Palestinian elections in the West Bank: An opportunity for Fatah AND Israel

There has been talk of legislative and presidential elections in the West Bank, which would occur in September. This is an opportunity for Fatah to strengthen its mandate. It is also an opportunity for Israel. The reason? Hamas is refusing to go along with elections. This is good news for moderates for two reasons:
  1. Hamas cannot come to power in the West Bank if it does not run. The idea of Hamas actually coming to power there gives Israelis chills.
  2. It shows Palestinians that Hamas is not a viable alternative. Hamas's failure to hold elections lays bare its lack of democratic credentials.
If done right, then, the Palestinian Authority can show that it is the legitimate representative of the people, at least in the West Bank, while calling Hamas's credibility into question, including within the Gaza Strip. Israel and the West would do well to support free and fair elections and to respect their outcome. The alternative would likely be Palestinian unrest caused by an increasing sense that their (nominal) government is not respecting their wishes. This would be bad news for Israel, too.

What happens if Hamas, recognizing that it is being shown up, decides to hold elections in the Gaza Strip and to campaign in the West Bank? This is Israel's nightmare scenario, ending with Hamas winning both Palestinian territories. It doesn't have to end that way, however. It is not certain that Hamas would win. Israel and the West cannot continue with the cognitive dissonance of claiming to support democracy and human rights and then refusing to recognize elected governments, however.

This does not mean it should sit idly by. Many Western governments provide financial support to Fatah in the West Bank. They should continue to do so to support its campaign there, while underlining Hamas's failings. Concessions from Israel would help put Fatah in a better light as well. Isn't this outside influence just another form of meddling in "free" elections? Yes, but the choice and power would still be with the voters in the end. Under normal circumstances, this sort of meddling would be unacceptable, but these are not normal circumstances, I think we can all agree.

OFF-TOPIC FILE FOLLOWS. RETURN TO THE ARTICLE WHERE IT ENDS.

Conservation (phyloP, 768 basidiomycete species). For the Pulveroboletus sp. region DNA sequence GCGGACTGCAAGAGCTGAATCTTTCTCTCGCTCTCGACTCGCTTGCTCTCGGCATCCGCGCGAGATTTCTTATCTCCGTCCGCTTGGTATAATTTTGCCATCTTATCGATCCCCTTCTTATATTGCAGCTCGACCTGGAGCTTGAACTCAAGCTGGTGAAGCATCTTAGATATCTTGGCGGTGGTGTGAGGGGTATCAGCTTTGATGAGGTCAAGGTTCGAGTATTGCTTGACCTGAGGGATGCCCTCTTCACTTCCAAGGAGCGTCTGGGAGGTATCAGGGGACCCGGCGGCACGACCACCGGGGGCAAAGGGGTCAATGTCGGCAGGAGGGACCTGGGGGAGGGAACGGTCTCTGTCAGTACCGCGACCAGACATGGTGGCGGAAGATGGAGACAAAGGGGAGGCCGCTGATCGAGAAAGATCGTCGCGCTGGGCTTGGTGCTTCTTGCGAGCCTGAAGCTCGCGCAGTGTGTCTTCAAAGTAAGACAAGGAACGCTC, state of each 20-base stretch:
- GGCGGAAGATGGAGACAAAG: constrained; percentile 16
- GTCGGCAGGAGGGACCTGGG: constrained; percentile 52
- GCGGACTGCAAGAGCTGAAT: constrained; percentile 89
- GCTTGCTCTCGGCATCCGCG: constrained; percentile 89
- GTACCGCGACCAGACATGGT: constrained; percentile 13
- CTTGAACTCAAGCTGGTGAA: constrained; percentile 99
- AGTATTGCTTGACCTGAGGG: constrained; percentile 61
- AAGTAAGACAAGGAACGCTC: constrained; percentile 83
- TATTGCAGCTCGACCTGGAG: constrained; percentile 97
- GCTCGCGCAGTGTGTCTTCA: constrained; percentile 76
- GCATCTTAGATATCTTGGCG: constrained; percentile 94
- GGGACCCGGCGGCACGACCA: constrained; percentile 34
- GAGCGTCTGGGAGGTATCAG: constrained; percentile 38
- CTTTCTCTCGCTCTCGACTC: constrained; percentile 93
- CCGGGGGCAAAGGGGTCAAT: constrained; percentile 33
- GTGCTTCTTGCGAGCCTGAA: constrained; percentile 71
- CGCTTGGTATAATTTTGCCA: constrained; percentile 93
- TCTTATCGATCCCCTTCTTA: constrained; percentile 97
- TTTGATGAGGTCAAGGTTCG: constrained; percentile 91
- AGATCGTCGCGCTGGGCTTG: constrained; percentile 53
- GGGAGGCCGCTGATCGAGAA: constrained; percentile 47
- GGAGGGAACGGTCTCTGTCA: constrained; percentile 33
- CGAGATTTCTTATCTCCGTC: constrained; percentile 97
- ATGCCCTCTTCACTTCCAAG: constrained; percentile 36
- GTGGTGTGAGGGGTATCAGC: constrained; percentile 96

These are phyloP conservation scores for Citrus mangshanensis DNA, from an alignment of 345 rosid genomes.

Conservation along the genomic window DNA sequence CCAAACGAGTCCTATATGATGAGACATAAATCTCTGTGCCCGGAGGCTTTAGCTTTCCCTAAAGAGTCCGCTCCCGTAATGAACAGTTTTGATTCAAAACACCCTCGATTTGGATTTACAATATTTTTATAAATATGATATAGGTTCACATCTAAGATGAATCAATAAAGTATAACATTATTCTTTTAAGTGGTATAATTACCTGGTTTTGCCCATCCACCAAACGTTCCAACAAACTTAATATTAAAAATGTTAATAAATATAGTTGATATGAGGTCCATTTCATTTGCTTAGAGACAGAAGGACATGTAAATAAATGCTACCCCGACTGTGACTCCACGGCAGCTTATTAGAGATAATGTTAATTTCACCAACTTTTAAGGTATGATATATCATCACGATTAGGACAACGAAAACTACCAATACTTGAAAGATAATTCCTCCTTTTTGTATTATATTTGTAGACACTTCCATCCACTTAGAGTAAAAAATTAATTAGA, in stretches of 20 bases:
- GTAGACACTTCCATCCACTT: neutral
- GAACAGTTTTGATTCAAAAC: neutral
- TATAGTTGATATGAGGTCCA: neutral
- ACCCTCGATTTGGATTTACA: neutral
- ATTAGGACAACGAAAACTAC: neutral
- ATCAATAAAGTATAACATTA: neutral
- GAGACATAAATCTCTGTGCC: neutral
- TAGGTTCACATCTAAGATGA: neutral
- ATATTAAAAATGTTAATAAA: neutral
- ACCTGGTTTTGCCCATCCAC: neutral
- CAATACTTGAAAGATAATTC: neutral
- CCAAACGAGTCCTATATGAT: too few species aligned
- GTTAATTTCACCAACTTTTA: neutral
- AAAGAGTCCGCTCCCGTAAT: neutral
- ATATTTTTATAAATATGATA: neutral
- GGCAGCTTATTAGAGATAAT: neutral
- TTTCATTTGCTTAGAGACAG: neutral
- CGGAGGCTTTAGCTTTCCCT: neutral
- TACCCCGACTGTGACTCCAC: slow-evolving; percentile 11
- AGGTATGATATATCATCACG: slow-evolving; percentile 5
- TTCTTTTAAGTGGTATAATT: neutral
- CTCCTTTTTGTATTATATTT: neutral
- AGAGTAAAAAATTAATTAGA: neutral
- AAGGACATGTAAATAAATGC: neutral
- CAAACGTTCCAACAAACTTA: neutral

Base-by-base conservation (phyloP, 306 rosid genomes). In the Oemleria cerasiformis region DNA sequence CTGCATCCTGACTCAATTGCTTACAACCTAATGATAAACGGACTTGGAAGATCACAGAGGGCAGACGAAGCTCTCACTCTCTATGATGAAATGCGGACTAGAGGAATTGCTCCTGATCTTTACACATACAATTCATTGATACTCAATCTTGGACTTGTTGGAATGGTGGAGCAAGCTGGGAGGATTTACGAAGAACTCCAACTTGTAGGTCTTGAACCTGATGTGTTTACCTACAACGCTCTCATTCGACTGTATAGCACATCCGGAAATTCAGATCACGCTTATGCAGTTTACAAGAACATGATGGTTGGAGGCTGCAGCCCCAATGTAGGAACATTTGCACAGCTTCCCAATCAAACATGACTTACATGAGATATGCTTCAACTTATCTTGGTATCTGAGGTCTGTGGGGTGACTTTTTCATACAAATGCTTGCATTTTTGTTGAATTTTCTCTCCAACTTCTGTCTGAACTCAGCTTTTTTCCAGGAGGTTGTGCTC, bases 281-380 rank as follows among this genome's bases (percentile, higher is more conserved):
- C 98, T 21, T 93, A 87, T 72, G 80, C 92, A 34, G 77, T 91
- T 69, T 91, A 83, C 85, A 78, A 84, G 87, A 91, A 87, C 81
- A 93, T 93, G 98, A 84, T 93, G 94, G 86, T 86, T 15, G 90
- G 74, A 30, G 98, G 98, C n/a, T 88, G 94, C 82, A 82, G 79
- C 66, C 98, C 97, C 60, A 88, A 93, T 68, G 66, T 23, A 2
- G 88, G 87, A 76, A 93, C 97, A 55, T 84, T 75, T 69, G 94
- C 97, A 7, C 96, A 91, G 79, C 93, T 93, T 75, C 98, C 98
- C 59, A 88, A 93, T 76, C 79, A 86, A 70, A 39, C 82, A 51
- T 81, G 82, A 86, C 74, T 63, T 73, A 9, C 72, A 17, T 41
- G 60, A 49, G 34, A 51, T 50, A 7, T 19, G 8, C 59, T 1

What if Hamas participated and won both territories? I'm not sure how likely that is, especially if other things are done right. Still, it is a possibility. One positive result would be Palestinian unity that would give Hamas a stake in the outcome of talks regarding all Palestinian land. Sure, this strengthening of their position would by default mean a weakening of Israel's. I would note, however, that Hamas has actually done a good job of keeping violence at bay in the Gaza Strip and promoting stability there. Hamas's rhetoric is still horridly anti-Israeli and sounds dangerous. It would be naive to underestimate this. Still, we are seeing an age-old effect: once the terrorist-insurgent group becomes a government, it has a stake in stability and non-violence. Controlling a state tends to have a moderating effect if one looks past rhetoric.

Why? It's hard to threaten an insurgent group. Invade? Big deal. We're guerrilla fighters and want to bring down the state anyway! That would only HELP us! If a group controls a country, however, the calculus looks decidedly different. Now there is someone who can answer for misdeeds who is a legitimate representative of the people there. They can be held to account more easily.

There are dangers, but the situation will only get more heated over time anyway. It's not now or never, but it is now or at some-unexpected-and-inconvenient-time-in-the-future-selected-by-revolutionaries. It's a choice between risky but principled vs. dangerous and fiery-ideological. I know what I'd pick...


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